- Final – The two winners from the semi-final play to be crowned World Cup Champions
2018 World Cup Finals Key Dates
The 2018 World Cup kicks-off in traditional style with the hosts playing the first game following the opening ceremony. This fixture will see the home nation Russia take on Saudi Arabia on the evening of Thursday the 14th June. Overall there will be 64 ties played, with the final on Sunday 15th July.
Russia 2018 Schedule
|Round||Dates & Details|
|Group stage||48 games played between Thursday 14th June and Thursday 28th June|
|Round of 16||8 games, 2 per day between Saturday 30th June and Tuesday 3rd July|
|Quarter-finals||4 games, 2 on Friday 6th July, 2 on Saturday 7th July|
|Semi-finals||1st semi-final Tuesday 10th July, 2nd on Wednesday 11th July|
|Third place play-off||To be played Saturday 14th July|
|Final||To be played on Sunday 15th July|
Hosting the FIFA World Cup is thought of to be a massively prestigious award. Dozens of countries fight it out to host each event, but with it there are some pretty large pitfalls if countries aren’t able to get it right. You see, the issue is that FIFA has pretty high demands when it comes to the type of facilities they expect to see from a World Cup, and rightly so. It’s the pinnacle of the sport, players and fans should be in the best of the best.
The reality is that the majority of countries who apply to host simply aren’t up to scratch from the off, with massive investment needed to bring it up to speed. Now, FIFA don’t demand that is necessary for all countries, but in order to give an equal offering of hosts around the world, the fact of the matter is that the majority won’t have 8, 10 or 12 different stadiums all ready to go hosting tens of thousands of fans from the odd.
The costs can be astronomical, with the World Cup in Brazil being a prime example of this. In total, the 2014 World Cup cost Brazil almost $15billion to make sure stadiums and local infrastructure was in place. $2billion of this money came from FIFA itself, but the rest had to come from the government and essentially, the taxpayer.
The 2014 World Cup was a tricky one for FIFA though and required more expansion than many that had run previously, baring possibly South Africa. But, it was reported that FIFA required the country to pull out all the stops, building 12 new stadiums and forcing the government to redirect funds from things such as the education budget to find the extra money. Obviously, FIFA repute these claims, but this gives you an idea of the politics that can be involved when hosting a World Cup, let alone the bidding process leading up to the event.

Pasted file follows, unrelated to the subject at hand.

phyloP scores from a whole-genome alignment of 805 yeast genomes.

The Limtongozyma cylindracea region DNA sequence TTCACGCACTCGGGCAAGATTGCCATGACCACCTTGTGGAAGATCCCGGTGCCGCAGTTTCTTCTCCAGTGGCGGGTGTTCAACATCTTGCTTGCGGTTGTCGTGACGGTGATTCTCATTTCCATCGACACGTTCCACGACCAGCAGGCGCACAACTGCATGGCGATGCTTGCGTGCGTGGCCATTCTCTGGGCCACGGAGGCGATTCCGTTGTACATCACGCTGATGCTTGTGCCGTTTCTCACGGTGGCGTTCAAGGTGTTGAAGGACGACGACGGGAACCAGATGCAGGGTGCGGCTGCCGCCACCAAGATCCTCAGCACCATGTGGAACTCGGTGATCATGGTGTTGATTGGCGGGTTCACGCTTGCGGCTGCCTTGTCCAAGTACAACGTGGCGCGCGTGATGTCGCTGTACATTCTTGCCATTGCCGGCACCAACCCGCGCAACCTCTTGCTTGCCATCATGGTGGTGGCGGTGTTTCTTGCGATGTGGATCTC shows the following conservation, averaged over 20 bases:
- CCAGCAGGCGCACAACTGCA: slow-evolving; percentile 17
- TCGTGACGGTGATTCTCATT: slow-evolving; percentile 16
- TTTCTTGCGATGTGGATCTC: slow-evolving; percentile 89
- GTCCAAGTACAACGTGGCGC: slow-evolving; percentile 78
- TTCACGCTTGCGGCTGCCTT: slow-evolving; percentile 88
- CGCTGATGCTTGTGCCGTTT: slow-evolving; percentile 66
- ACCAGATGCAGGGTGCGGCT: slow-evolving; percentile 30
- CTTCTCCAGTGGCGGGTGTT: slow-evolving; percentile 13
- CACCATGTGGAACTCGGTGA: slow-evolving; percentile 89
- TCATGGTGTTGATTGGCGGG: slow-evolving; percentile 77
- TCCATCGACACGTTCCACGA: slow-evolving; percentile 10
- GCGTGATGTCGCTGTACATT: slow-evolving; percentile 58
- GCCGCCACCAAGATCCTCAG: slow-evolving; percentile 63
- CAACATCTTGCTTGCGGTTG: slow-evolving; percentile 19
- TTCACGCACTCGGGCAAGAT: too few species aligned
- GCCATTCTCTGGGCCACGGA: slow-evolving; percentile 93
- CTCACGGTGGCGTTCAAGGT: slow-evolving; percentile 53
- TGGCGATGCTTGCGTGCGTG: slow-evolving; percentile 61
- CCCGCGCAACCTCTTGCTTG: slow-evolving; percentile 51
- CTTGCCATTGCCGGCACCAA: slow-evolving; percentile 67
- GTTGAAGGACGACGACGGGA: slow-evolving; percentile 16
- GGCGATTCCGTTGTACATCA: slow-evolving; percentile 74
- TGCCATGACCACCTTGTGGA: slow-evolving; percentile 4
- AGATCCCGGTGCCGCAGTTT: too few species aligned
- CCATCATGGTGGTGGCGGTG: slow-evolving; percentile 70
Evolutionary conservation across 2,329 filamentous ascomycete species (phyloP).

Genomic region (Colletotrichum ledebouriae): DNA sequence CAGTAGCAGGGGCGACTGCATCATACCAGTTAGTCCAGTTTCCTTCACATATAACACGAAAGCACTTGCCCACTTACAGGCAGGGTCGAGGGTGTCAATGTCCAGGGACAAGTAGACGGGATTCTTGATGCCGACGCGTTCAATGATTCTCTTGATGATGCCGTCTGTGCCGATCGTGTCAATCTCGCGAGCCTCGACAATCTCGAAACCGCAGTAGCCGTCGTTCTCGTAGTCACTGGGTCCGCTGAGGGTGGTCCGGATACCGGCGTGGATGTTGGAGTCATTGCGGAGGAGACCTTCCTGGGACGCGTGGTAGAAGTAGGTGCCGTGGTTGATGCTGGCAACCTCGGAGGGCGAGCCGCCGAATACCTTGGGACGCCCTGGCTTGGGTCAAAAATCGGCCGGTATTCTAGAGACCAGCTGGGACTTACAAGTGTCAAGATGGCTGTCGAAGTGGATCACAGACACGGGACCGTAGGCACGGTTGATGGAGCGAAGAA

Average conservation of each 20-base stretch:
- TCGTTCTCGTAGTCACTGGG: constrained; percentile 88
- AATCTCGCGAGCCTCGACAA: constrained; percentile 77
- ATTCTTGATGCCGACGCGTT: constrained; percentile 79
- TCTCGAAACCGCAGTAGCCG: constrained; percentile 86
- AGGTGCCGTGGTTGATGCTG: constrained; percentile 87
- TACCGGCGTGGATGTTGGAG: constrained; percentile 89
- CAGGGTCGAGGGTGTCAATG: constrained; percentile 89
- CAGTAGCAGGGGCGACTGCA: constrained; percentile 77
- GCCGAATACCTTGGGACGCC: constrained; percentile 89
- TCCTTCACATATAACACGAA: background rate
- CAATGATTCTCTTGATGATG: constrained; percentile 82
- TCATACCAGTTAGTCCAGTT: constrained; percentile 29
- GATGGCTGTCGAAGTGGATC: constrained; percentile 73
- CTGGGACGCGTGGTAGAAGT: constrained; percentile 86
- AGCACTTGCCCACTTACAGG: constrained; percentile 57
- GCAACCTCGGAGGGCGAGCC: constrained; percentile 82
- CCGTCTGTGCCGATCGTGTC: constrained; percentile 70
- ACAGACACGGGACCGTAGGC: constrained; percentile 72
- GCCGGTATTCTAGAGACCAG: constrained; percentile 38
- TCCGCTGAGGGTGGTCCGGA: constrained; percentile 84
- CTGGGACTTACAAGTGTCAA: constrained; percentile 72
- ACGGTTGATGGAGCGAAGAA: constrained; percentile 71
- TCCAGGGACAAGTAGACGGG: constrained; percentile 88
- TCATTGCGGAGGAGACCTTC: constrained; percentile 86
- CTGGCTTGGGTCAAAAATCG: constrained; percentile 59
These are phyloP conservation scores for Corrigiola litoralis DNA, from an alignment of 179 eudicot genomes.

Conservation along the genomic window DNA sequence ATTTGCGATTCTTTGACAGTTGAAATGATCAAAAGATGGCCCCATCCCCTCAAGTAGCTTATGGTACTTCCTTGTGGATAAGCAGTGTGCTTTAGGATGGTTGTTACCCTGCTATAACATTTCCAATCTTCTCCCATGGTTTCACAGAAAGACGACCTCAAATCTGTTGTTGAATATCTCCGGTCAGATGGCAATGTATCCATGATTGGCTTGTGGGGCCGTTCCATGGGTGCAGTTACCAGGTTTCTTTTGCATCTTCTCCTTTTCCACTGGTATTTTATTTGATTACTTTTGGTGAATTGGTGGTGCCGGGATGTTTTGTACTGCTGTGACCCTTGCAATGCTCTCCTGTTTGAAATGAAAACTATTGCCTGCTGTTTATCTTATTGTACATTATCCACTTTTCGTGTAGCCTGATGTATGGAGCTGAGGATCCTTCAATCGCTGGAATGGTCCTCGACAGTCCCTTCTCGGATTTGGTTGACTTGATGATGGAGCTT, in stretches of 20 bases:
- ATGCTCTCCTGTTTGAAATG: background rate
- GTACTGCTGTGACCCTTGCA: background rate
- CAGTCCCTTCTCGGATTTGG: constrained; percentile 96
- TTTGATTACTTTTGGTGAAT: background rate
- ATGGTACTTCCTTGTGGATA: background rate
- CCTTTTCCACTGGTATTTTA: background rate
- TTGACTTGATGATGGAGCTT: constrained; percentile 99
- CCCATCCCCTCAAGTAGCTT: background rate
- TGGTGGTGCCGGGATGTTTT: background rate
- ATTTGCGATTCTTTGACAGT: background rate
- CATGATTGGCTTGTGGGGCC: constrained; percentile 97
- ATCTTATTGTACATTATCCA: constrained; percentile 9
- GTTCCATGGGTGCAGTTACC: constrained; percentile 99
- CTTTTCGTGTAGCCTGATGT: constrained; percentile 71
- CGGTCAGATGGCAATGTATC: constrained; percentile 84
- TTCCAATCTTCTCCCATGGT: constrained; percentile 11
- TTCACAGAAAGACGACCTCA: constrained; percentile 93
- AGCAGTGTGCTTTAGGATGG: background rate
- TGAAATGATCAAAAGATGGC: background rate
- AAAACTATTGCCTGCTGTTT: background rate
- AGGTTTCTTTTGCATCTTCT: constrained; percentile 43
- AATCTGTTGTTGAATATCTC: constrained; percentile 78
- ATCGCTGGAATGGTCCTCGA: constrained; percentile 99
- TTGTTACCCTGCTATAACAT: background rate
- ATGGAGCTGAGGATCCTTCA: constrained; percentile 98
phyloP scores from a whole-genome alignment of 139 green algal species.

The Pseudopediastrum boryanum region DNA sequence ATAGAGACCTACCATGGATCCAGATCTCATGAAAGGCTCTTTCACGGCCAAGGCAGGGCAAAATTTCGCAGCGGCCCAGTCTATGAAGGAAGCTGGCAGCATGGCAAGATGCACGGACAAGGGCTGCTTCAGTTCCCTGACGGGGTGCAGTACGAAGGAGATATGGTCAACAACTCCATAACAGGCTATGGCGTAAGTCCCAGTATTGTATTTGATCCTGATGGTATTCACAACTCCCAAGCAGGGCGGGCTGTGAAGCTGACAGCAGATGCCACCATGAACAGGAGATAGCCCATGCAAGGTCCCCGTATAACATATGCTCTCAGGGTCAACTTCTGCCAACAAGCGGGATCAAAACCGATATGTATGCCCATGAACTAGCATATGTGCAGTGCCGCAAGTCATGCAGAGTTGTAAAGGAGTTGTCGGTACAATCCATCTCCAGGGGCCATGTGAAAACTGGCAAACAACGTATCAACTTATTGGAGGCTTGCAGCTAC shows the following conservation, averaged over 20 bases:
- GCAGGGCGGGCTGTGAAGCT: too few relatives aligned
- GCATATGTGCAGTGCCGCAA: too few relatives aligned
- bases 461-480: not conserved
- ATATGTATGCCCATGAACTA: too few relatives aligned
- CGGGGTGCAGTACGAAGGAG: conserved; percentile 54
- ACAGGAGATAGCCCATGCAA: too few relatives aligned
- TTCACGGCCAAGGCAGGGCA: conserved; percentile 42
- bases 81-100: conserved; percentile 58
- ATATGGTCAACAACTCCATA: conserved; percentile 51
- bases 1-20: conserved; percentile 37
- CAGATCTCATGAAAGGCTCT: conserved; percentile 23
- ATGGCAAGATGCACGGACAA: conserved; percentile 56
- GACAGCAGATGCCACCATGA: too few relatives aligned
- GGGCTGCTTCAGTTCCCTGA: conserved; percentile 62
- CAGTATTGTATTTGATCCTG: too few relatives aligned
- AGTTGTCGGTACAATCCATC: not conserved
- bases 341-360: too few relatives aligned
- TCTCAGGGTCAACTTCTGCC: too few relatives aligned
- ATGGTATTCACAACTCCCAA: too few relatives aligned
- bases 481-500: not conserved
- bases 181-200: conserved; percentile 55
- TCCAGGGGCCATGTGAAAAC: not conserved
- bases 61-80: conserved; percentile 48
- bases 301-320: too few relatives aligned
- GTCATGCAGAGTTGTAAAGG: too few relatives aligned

World Cup Hosts, Winners & Runners-up
|Year||Host||Winner||Runner-up||Venue of Final (Attendance)|
|1930||Uruguay||Uruguay||Argentina||Es. Centenario, Montevideo (68,346)|
|1934||Italy||Italy (AET)||Czechoslovakia||Stadio Nazionale, Rome (55,000)|
|1938||France||Italy||Hungary||Stade Olympique, Paris (45,000)|
|1950||Brazil||Uruguay||Brazil||Maracana, Rio De Janeiro (173,850)|
|1954||Switzerland||W. Germany||Hungary||Wankdorf Stadium, Bern (62,500)|
|1958||Sweden||Brazil||Sweden||Rasunda Stadium, Solna (49,737)|
|1962||Chile||Brazil||Czechoslovakia||Estadio Nacional, Santiago (68,679)|
|1966||England||England (AET)||W. Germany||Wembley Stadium, London (96,924)|
|1970||Mexico||Brazil||Italy||Azteca, Mexico City (107,412)|
|1974||W. Germany||W. Germany||Netherlands||Olympiastadion, Munich (78,200)|
|1978||Argentina||Argentina (AET)||Netherlands||Es. Monumental, B. Aires (71,483)|
|1982||Spain||Italy||W. Germany||Santiago Bernabeu, Madrid (90,000)|
|1986||Mexico||Argentina||W. Germany||Azteca, Mexico City (114,600)|
|1990||Italy||W. Germany||Argentina||Stadio Olimpico, Rome (73,603)|
|1994||USA||Brazil (Pens)||Italy||Rose Bowl, Los Angeles (94,194)|
|1998||France||France||Brazil||Stade de France, Paris (80,000)|
|2002||S. Korea/Japan||Brazil||Germany||Int. Stadium, Yokohama (69,029)|
|2006||Germany||Italy (Pens)||France||Olympiastadion, Berlin (69,000)|
|2010||South Africa||Spain (AET)||Netherlands||Soccer City, Johannesburg (84,490)|
|2014||Brazil||Germany (AET)||Argentina||Maracana, Rio De Janeiro (74,738)|
|2018||Russia||TBD||TBD||Luzhniki Stadium, Moscow (TBD)|
Russia 2018 Stadium Guide
The 2018 World Cup will be hosted by 12 venues in 11 Russian cities. The principle stadium will be the Luzhniki Stadium in the capital Moscow. This venue, the largest football stadium in Russia will play host to the final as well as a semi-final, a round of 16 match and numerous group games. The Luzhniki will also be the destination of the opening ceremony which takes places before the first match of the tournament between Russia and Saudi Arabia.
Outside of Moscow which has two World Cup Stadiums, there are a further 10 cities which will hold matches. To the east of the capital Nizhny Novgotod, Saransk, Samara, Kazan and Ekaterinburg will play hosts. To the south the cities of Volgograd, Rostov-on-don and Sochi have matches. The most northerly city to be involved is St Petersburg, which has the second largest stadium featured in the tournament. Kaliningrad is the most westerly host, a Russian enclave on the Baltic Sea between Poland and Lithuania.